Since then, I’ve obtained a source to bring farm fresh eggs to my home on an as-needed basis; it’s one of many small blessings for which I am thankful.  With food prices even higher than they were a year ago, free eggs is a huge boon.

I ended this post with the admonishment “The time to start growing and raising our own food is now.”  But even yours portly has largely ignored his own advice.

Let’s work on changing that in 2022.

With that, here is 30 April 2021’s “Egged Off“:

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Lazy Sunday CLIX: Scrambie Eggs

The title for this weekend’s Lazy Sunday comes from the breakfast scene in The Cable Guy (1996), in which Jim Carrey’s deranged character opines, “But I made us scrambie eggs!”  It was also the weekend of the Lamar Egg Scramble, and a good friend has been bringing me farm fresh eggs, of which I have been scrambling up quite a few on the weekends.

  • Egg Scramble Scrambled” – The last Lamar Egg Scramble before yesterday’s event ended in fisticuffs, and law enforcement shut it down early.  That was the first time since 1983, so honestly not a bad track record for an event that essentially quadruples the population of the town.
  • Lamar’s Sesquicentennial Celebration” – On a brighter note, Lamar is celebrating its sesquicentennial this year, with a ton of celebrations to mark 150 years of being a town.
  • SubscribeStar Saturday: The Egg Scramble Returns” – The 2022 Egg Scramble “Over Easy” was a fun event.  It was the first Scramble I’ve managed to attend, and I was blown away by the size of crowd.  John and I played a few tunes, and it was a fun afternoon.

Happy Sunday!

—TPP

Other Lazy Sunday Installments:

SubscribeStar Saturday: The Egg Scramble Returns

Today’s post is a SubscribeStar Saturday exclusive.  To read the full post, subscribe to my SubscribeStar page for $1 a month or more.  For a full rundown of everything your subscription gets, click here.

Today marks the return of the Lamar Egg Scramble, which organizers have dubbed the “Egg Scramble Over Easy,” as it’s a scaled-down version of the event.  It’s part of this year’s sesquicentennial celebration, featuring months of celebrations and observances to commemorate the town’s origins (as Lisbon) in 1872.

Believe it or not, it will also be the first time I will actually get to attend the Scramble.  Indeed, my buddy John and I will be playing at it later in the day.

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Lamar’s Sesquicentennial Celebration

My little adopted hometown of Lamar turns 150-years old this year, and we’re celebrating!  The town is planning a full slate of events over the next nine months, kicking off with the return of the famous Egg Scramble Jamboree and a community worship service the first weekend in April.  The Egg Scramble usually lasts the entire weekend, but as it’s the first since The Age of The Virus, the committee behind the event is doing a one-day event, dubbed “The Egg Scramble: Over Easy.”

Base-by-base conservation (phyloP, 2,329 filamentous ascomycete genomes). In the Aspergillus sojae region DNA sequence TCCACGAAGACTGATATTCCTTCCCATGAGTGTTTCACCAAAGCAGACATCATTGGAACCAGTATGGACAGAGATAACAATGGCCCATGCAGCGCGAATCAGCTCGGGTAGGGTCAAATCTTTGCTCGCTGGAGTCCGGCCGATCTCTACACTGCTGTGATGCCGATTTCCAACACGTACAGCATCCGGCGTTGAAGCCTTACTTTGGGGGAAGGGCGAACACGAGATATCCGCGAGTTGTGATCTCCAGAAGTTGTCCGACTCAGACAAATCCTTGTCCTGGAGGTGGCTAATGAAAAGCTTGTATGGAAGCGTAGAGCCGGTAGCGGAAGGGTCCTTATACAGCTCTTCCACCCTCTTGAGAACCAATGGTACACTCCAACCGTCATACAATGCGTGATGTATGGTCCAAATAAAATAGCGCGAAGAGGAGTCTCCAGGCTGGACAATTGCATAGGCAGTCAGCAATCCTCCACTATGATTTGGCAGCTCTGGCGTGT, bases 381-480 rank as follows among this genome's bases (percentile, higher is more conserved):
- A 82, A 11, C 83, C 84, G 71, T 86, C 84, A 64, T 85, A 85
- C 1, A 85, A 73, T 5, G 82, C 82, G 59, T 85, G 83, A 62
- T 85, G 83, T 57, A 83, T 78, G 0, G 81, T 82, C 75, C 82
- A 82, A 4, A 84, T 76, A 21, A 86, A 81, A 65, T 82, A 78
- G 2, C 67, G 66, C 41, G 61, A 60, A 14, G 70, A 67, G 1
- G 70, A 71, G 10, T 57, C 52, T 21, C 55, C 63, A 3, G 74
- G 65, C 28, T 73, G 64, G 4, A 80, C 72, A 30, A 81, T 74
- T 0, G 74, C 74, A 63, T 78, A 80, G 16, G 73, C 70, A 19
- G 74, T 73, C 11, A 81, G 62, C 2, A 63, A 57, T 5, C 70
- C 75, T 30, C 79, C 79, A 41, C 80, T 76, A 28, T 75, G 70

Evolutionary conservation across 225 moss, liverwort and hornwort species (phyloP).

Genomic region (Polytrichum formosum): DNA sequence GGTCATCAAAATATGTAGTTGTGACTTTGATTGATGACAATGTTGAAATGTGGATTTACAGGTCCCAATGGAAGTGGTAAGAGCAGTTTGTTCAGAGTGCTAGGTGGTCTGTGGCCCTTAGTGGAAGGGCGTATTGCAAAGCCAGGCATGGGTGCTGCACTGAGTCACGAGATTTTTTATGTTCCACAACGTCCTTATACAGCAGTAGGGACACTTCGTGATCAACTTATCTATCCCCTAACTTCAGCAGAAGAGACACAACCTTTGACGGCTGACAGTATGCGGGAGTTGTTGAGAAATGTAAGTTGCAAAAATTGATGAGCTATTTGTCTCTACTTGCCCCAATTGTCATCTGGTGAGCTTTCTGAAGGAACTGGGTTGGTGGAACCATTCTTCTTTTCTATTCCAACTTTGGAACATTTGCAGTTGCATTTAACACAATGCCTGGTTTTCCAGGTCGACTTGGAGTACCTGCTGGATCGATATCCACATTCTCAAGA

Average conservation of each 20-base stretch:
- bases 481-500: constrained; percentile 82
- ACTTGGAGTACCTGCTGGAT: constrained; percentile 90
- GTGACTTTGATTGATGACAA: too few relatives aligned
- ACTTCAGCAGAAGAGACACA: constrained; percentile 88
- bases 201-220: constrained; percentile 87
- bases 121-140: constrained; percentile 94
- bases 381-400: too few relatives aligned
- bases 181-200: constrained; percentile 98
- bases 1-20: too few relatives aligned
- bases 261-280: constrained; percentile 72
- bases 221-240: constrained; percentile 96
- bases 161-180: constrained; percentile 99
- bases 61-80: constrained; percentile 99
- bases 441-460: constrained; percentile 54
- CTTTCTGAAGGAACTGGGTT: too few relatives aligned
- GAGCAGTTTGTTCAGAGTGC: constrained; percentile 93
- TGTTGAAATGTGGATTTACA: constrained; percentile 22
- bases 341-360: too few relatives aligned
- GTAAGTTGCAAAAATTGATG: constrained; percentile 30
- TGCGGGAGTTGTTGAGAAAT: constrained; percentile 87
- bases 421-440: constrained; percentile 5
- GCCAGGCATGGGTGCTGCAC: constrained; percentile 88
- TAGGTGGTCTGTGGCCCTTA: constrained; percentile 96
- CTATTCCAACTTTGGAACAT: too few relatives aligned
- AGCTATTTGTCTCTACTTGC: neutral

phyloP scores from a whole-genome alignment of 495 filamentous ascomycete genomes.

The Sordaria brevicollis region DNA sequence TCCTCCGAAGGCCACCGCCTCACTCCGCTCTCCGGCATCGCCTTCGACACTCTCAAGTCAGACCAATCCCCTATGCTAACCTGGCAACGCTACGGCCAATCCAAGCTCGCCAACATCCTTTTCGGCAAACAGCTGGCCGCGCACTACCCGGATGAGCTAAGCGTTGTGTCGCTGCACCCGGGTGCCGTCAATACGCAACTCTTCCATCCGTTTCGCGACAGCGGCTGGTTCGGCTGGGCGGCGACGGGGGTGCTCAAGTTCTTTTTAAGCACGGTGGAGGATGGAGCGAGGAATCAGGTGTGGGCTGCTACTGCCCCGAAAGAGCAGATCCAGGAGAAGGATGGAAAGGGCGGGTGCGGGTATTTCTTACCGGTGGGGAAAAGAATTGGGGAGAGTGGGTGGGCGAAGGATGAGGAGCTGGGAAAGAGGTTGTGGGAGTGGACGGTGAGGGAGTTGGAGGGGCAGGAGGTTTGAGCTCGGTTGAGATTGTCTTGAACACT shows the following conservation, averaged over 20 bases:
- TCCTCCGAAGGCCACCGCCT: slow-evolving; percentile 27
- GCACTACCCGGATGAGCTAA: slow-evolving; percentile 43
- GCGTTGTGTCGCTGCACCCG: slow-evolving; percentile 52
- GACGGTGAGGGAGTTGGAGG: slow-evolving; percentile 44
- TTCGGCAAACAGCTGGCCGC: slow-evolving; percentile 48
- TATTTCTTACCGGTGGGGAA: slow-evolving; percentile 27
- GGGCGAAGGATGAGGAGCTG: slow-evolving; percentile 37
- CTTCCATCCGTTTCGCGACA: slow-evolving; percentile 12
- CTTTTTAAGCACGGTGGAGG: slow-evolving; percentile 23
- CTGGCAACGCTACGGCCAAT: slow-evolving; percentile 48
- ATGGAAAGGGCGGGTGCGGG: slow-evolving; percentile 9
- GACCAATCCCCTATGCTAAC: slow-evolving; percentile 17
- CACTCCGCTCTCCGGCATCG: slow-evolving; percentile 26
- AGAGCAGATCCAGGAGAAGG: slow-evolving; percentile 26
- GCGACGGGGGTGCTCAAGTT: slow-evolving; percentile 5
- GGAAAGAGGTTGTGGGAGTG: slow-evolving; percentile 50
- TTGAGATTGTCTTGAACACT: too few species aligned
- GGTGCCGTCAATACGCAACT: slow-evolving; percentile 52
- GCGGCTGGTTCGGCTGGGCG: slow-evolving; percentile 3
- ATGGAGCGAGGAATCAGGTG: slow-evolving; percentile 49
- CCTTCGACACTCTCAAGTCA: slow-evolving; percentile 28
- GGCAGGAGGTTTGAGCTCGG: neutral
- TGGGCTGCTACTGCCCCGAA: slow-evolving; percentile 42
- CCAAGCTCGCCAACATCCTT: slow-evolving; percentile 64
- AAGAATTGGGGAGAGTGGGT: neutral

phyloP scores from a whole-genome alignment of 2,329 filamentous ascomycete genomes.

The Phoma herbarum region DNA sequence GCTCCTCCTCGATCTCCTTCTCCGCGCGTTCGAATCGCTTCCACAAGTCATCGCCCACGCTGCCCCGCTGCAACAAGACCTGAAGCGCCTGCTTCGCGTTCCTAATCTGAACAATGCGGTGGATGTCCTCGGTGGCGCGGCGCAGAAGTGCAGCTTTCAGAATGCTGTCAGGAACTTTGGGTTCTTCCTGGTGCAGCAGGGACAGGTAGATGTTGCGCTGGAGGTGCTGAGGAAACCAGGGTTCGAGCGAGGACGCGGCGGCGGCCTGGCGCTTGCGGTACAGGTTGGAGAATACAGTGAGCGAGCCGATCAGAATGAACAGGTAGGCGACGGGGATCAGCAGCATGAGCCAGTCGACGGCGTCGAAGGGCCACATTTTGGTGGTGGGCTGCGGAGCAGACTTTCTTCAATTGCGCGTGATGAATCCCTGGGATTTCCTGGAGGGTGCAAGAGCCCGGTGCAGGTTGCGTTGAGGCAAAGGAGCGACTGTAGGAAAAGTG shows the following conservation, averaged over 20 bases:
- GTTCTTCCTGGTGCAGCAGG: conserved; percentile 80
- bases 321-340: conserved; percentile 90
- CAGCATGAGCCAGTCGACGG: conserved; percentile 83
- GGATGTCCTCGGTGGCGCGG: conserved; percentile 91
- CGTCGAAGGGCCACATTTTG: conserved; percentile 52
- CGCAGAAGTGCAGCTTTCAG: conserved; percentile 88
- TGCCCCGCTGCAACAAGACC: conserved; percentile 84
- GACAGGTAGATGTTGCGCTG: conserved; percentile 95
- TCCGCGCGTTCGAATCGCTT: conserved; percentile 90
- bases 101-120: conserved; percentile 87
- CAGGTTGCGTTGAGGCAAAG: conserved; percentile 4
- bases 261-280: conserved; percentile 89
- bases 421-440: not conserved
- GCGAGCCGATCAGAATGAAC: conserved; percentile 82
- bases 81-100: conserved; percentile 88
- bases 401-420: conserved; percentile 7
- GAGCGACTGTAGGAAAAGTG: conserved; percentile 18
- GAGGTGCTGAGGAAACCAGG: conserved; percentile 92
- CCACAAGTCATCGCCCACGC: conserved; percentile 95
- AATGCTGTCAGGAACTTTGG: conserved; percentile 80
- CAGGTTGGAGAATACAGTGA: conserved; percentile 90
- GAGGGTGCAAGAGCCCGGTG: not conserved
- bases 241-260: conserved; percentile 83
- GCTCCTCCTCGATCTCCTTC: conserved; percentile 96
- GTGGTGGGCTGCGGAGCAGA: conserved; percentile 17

That cracks me up every time.

Longtime readers know that I love festivals and small-town boosterism.  It’s no surprise, then, that I am super excited for all of these events.

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TBT^2: Beethoven’s Sixth Symphony

One of the many benefits of teaching music is (re)discovering beloved favorite works.  During last week’s round of distance learning, I had to pull out some of the classics.  If we’re going to sit on a Google Meet call, let’s listen to some music, not just talk about it.

I really love programmatic music—instrumental music that tells a story, often accompanied by program notes explaining (usually very briefly) what the listener is supposed to hear in the musical “story.”  Students often like to imagine their own stories when listening to instrumental music, which is great, but I find that programmatic works give students (and myself!) some guideposts to follow.

Fortunately, Ludwig von Beethoven provided some handy ones for us in his Sixth Symphony, quite possibly my favorite symphony, and certainly my favorite of Beethoven’s.  It’s the so-called “Pastoral” symphony, as it depicts a pleasant trip to the country (besides the roiling thunderstorm in the fourth movement).

It’s also unusual in two respects:  instead of the standard four movements of the classical symphony (a fast opening movement, a slow second movement, a dancelike third movement, and a fast fourth movement), Beethoven includes five; and the third, fourth, and fifth movements all flow seamlessly into one another, without the customary pause between each.

It is also long, especially by the standards of the classical symphony (the Romantics, however, would have easily matched Beethoven for runtime), clocking in at nearly forty-five minutes (the typical classical symphony averages around twenty-five-to-thirty minutes, but forty-five would have been the upper limit for the time).  But that length is in service to Beethoven’s vision, and he fully explores every theme in this symphony.

Here is a particularly excellent performance—the one I showed, in part, to my classes last week—by the Berlin Philharmonic, under the direction of Bernard Haitnik:

With that, here is 4 February 2021’s “TBT: Beethoven’s Sixth Symphony“: